In a rare public comment on net neutrality, Barack Obama said his administration was opposed to paid prioritization, otherwise known as fast lanes. While he had spoken strongly about this issue before becoming President, he has been quite quiet about it since.
One of the issues around net neutrality is whether you are creating different rates or charges for different content providers. That’s the big controversy here. So you have big, wealthy media companies who might be willing to pay more and also charge more for spectrum, more bandwidth on the Internet so they can stream movies faster. I personally, the position of my administration, as well as a lot of the companies here, is that you don’t want to start getting a differentiation in how accessible the Internet is to different users. You want to leave it open so the next Google and the next Facebook can succeed.
While he does not use the industry and political jargon that proponents might be familiar with, he appears to be making a position statement against any sort of “fast lane.” Fast lanes, or paid prioritization, have come to define proposals that would make it legal for Internet service providers (ISPs) to charge fees to web services in exchange for faster download/upload speeds to customers.
Though ISPs argue that this is reasonable way to fund service-specific infrastructure improvements, the online services industry has spoken out emphatically and almost unanimously against any form of paid prioritization.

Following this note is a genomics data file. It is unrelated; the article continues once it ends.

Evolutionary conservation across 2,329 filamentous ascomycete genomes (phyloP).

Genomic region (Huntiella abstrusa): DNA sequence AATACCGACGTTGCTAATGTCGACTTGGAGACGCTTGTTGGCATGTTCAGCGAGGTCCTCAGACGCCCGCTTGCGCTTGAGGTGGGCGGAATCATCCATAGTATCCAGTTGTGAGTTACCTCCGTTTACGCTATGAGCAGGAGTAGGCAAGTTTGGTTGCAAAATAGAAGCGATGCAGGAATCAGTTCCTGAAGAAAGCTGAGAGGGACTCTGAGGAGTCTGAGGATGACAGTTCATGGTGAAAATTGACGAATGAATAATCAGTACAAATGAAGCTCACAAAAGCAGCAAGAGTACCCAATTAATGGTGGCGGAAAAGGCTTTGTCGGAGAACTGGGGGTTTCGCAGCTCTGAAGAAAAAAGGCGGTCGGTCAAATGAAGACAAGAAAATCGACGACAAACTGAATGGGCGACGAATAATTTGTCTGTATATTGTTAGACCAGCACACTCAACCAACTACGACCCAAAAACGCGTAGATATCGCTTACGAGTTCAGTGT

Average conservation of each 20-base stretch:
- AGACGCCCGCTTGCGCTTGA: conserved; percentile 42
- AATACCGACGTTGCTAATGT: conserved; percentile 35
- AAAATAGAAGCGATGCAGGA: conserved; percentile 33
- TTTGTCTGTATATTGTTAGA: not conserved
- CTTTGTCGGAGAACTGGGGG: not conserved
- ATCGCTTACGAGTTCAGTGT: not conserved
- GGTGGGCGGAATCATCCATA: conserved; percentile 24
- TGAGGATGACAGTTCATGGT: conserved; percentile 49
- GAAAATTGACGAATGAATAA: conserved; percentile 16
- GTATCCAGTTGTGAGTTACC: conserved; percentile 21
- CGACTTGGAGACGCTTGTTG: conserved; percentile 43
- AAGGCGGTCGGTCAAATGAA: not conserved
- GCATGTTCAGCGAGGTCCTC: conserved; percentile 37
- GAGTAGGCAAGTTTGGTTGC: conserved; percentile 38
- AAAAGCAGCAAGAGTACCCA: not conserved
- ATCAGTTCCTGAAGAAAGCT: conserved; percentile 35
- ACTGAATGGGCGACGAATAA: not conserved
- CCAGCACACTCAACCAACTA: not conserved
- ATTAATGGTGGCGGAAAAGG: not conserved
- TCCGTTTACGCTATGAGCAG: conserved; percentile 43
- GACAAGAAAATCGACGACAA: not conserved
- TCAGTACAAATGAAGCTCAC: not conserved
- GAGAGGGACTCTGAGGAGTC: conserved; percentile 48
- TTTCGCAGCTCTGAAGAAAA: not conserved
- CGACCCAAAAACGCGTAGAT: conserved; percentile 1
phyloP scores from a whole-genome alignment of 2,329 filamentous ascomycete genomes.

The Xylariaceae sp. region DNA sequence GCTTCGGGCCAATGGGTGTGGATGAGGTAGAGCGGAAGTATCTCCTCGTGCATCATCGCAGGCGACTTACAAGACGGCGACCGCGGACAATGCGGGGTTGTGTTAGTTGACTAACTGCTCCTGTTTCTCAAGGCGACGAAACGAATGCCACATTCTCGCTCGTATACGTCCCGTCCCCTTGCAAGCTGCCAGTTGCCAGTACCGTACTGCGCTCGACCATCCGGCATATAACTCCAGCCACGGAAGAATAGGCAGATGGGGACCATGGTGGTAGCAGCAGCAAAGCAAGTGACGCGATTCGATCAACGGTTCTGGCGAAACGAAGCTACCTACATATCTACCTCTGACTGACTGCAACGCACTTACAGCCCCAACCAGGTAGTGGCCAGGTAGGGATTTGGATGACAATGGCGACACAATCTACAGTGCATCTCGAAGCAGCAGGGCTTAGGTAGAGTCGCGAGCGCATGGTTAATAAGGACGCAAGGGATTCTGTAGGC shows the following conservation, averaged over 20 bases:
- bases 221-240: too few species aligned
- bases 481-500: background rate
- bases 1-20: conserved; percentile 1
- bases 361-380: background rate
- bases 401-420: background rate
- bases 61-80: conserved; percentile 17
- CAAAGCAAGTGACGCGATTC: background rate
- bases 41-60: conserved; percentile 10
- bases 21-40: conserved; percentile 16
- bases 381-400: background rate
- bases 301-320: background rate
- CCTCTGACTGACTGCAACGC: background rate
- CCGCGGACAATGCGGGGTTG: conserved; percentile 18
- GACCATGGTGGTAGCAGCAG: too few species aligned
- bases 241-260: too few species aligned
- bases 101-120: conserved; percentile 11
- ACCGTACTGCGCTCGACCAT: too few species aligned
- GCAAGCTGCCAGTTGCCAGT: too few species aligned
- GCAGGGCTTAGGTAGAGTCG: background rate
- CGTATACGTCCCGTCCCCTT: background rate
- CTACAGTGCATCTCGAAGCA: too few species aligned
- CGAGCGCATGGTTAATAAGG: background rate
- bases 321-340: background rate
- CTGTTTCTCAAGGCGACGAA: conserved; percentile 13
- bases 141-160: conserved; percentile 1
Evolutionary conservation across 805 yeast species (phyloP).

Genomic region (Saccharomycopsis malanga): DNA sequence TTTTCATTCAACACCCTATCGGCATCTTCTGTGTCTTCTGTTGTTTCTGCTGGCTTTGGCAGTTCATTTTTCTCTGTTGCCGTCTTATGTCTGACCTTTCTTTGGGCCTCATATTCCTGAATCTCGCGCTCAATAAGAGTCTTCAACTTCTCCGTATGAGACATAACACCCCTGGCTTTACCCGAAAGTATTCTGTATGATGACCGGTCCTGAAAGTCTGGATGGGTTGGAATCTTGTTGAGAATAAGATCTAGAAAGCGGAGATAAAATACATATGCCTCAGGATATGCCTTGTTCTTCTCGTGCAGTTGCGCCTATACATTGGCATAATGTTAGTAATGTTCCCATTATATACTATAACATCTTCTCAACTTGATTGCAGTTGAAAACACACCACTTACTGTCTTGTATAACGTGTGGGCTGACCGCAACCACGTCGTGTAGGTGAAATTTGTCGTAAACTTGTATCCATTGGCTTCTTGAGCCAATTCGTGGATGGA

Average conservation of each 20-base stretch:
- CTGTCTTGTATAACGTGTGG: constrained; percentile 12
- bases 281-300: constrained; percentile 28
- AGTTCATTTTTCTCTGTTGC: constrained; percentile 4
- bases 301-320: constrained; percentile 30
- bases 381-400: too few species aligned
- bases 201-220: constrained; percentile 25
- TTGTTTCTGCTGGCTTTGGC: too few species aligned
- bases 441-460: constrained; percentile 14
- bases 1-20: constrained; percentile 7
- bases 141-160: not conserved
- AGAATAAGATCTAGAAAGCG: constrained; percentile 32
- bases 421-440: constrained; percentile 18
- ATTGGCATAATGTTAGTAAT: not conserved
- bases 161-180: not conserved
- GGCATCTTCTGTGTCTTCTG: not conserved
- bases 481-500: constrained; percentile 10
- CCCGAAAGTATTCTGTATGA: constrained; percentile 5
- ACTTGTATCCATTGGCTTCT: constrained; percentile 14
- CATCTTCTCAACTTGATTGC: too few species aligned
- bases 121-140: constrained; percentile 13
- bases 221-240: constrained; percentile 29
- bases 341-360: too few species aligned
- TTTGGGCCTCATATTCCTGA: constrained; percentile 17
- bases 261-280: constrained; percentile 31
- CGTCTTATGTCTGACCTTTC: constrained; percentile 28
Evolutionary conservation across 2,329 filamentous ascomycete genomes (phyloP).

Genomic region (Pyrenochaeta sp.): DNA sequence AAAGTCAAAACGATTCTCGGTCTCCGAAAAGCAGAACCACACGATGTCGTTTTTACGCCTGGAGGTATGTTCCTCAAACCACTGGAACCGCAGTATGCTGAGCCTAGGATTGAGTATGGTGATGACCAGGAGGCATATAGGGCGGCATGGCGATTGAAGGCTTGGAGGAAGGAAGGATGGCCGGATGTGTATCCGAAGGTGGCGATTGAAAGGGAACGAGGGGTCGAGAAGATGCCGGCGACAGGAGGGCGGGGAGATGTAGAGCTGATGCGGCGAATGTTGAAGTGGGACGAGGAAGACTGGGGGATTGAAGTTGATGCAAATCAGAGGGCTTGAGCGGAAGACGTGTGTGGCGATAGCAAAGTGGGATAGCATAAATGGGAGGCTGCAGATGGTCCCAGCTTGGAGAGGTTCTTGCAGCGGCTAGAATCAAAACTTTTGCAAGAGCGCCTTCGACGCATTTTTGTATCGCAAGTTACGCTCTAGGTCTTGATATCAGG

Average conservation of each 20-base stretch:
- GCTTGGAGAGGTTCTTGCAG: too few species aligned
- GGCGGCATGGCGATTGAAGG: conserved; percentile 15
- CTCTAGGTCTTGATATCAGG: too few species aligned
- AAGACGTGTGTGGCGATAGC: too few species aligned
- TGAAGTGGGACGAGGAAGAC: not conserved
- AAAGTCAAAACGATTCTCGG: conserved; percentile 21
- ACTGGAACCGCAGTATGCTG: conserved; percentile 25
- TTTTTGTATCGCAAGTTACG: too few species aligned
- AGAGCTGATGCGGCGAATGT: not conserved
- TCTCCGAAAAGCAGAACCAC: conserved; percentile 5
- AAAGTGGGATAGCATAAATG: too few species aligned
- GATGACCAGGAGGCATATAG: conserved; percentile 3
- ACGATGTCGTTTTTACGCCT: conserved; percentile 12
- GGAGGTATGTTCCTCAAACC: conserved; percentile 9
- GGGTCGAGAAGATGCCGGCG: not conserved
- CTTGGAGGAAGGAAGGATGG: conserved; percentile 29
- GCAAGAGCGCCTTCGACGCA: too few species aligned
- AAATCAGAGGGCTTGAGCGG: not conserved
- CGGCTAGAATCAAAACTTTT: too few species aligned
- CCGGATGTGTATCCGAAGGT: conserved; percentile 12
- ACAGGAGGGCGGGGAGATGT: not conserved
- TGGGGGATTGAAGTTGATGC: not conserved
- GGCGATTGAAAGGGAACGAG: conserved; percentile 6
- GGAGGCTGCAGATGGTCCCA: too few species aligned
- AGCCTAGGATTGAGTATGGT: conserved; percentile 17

Some of the biggest names in tech co-wrote a letter calling the possibility of legalizing fast lanes poses “a grave threat to the Internet.” More recently, Major League Baseball joined a chorus of over a million others in condemning the FCC’s proposal to legalize the practice.
After the longstanding rules enforcing some of the most basic principles of net neutrality was ruled unconstitutional based on a technicality, the FCC has scrambled to put new regulations into place. The legal measure to give the FCC authority to impose net neutrality restrictions on ISPs, which is known as “reclassification,” is perceived to be a move that will be vehemently opposed by ISPs.
FCC Chairman Tom Wheeler has indicated that he’d prefer a measure that best splits the difference between a rigid conception of an open Internet and the interests of the largest ISPs, like Comcast, Time Warner, and Verizon.
Obama’s comments would seem to go against the current iteration of the FCC’s rule proposal, which does legalize “commercially reasonable” prioritization agreements. However, he does leave semantic room for fast lane agreements that cause services to pay for equal speed, rather than extra speed.
Time will tell as to the true meaning of his comments. The important thing to remember is this: the FCC is part of his administration. Obama has control over this situation.